Not requiring due diligence on cash seems logical, but it is in fact a very valuable property of money everywhere. Indeed, the AQL, or âNo Questions Asked,â is so important that Yale School of Management finance professor Gary Gorton and Federal Reserve attorney Jeffery Zhang made it the centerpiece of their new. article, titled “Taming Wildcat Stablecoins”.
Blockchain-based stablecoins such as Tether and the Upcoming Diem are the latest form of private money: tokens that don’t offer Bitcoin-like speculative thrills but instead seek to be accepted as one-to-one clones. national currencies. They could become a powerful part of the modern digital economy, provided we know how to prevent their leak.
Confidence in physical species is provided by regulators. Since the value of Hong Kong’s currency is pegged to the US dollar, the city’s three banknote institutions buy debt certificates from the monetary authority by paying it $ 1 for every 7.8 local units. that they print. Hong Kong’s 7.5 million people no longer have to question the value of their money.
However, as digital stable coins proliferate around the world, NQA may not hold up. This is what happened in the days of free banking in the United States, when notes issued by a lender in Tennessee were sometimes reduced by 20% in Philadelphia. âThere was constant haggling and arguing over the value of tickets in transactions,â Gorton and Zhang write. âPrivate banknotes were difficult to use in transactions. ”
Things have changed because of the civil war. President Abraham Lincoln was desperate to raise money for the war effort by selling bonds to newly licensed national lenders. The law passed by Congress in 1863 also ushered in a uniform currency. Subsequently, banks were taxed for paying for other types of banknotes, driving them out as well. Researchers argue that stablecoins are in a similar situation. In the current regulatory vacuum, they will have a hard time turning into money without asking questions. For NQA, they will need the blessing and oversight of the state. This was insufficient as the rapid growth of the new product took regulators by surprise.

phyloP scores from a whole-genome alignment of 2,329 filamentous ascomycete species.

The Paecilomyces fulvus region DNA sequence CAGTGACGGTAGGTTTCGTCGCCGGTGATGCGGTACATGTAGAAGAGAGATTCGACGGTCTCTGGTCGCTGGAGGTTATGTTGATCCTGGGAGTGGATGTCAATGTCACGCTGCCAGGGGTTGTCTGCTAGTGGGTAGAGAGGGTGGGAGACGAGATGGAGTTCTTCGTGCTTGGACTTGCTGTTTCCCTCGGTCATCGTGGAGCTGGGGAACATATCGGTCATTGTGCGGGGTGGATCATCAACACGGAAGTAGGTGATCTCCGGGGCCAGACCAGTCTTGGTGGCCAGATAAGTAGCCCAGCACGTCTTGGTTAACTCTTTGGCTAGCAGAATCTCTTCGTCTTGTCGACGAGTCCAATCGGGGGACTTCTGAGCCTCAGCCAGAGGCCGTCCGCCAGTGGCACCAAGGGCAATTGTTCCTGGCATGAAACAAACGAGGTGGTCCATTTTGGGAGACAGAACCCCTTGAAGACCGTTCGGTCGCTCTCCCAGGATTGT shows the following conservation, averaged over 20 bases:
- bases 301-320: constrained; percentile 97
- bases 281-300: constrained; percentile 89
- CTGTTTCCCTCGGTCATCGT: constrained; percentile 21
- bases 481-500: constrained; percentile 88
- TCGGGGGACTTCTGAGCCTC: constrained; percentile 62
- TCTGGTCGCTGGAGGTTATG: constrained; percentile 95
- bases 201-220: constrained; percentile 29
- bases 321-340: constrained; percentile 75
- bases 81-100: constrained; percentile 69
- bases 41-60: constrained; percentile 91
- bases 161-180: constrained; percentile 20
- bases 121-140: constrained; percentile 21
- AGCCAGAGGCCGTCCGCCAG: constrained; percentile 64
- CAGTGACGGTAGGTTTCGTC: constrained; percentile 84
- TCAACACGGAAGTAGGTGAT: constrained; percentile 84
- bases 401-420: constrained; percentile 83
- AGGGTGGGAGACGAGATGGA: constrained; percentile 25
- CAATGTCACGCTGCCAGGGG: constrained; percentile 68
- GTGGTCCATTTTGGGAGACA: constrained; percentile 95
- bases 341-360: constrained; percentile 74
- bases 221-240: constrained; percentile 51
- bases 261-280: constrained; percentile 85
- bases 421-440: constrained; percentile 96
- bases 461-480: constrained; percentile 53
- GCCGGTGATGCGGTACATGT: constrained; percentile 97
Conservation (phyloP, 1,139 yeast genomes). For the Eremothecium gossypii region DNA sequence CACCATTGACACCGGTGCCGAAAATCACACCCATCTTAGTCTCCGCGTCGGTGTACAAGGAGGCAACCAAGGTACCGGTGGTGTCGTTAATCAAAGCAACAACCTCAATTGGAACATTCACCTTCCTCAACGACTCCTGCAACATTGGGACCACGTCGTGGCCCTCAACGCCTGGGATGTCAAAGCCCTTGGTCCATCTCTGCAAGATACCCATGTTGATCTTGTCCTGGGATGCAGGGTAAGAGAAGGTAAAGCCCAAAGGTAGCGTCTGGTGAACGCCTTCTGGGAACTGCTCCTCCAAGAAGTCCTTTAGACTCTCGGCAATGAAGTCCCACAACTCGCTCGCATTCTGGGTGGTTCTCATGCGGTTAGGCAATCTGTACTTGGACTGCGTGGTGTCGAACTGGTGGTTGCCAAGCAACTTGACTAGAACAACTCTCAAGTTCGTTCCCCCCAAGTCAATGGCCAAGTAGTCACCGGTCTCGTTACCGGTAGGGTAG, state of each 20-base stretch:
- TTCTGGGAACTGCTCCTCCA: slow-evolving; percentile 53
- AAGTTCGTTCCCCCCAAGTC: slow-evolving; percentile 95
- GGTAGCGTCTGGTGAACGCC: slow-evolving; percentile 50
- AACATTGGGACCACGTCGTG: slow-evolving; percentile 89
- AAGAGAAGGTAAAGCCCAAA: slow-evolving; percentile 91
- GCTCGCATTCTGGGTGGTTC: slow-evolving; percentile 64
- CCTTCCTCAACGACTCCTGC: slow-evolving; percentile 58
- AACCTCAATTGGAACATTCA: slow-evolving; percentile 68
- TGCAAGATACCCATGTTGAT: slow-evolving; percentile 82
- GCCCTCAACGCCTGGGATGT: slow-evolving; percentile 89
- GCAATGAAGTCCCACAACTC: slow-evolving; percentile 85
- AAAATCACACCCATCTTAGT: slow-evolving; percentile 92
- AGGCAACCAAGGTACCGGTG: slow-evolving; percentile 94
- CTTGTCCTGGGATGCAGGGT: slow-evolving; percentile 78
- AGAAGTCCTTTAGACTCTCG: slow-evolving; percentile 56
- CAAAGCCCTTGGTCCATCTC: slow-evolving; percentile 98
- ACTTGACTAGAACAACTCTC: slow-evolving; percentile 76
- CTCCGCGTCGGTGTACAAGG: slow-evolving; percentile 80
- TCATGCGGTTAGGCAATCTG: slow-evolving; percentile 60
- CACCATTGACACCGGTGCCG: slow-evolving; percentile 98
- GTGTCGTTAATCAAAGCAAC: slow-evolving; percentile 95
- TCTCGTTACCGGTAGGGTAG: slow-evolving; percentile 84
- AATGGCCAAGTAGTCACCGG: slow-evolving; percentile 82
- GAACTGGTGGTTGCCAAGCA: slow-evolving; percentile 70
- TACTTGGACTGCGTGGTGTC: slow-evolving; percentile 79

But while blockchain technology is new, the economics of stablecoins is not. Buying $ 100 of these tokens is no different from a depositor who places $ 100 in a checking account, which preserves its value due to deposit insurance and regulatory control. Stablecoins will need a similar setup. Or, if issuers want to avoid the cost of being a commercial bank, regulators will need to insist on transparent, individual collateralization of liabilities with safe assets. Only then will the public be able to reliably trust tokens claiming to mimic official units of account – dollar, euro, pound, yen, yuan, etc.
Without these guarantees, allowing stable coins to compete with bank deposits could generate another combustible financial product. Money market funds, which avoided being regulated like bank deposits, had to be bailed out twice in a dozen years: during the 2008 crisis, then again last year when the Covid-19 hit . Gorton and Zhang warn that if policymakers wait a decade, stablecoin issuers will become the money market funds of the future. Doubts about a token’s ability to honor its 1: 1 fiat currency swap promise could prompt users to rush for redemption. Arsonist sales of assets by the coin issuer could plague other sectors of finance, forcing governments “to step in with a bailout whenever there is a financial panic,” the researchers said.
At just over $ 100 billion, the combined market value of the top five coins that follow the dollar – Tether, USD Coin, Binance USD, Dai, and Terra USD – is currently modest. But that’s because stablecoin users mostly come from cryptocurrency investors. With Visa Inc. starting to accept USD coins to settle card payments, it is only a matter of time before use becomes mainstream. The Diem Association, a consortium of Facebook Inc. and other companies and nonprofits, has partnered with a bank. This allows Diem’s ââstable dollar to be launched from the US banking system, and Facebook’s huge reach could get it off the ground. Given the rapid pace at which the landscape is changing, Treasury Secretary Janet Yellen is correct in telling US regulators to hurry up and put in place a regulatory framework for stable coins.
If the rules strike the right balance between supporting innovation and maintaining stability, the United States may not need to follow China to offer an official digital currency, a possibility that a top Fed official mentioned recently.
Will the Fed choose regulated private stablecoins, a digital currency issued by the central bank, or both? Even though the rest of the world is waiting for answers, some decisions need to be made immediately. Tether, the most widely used dollar coin, is owned by Hong Kong-based iFinex Inc. Each country could potentially have a crypto or fintech company that mirrors its official unit of account. Trying to regulate entities once they are already too big to fail would be futile.
Money in the 21st century may not need to be official. But it should always be asked without asking questions, like the Hong Kong dollars in my wallet. It is a power that only regulators can confer. They should use it well.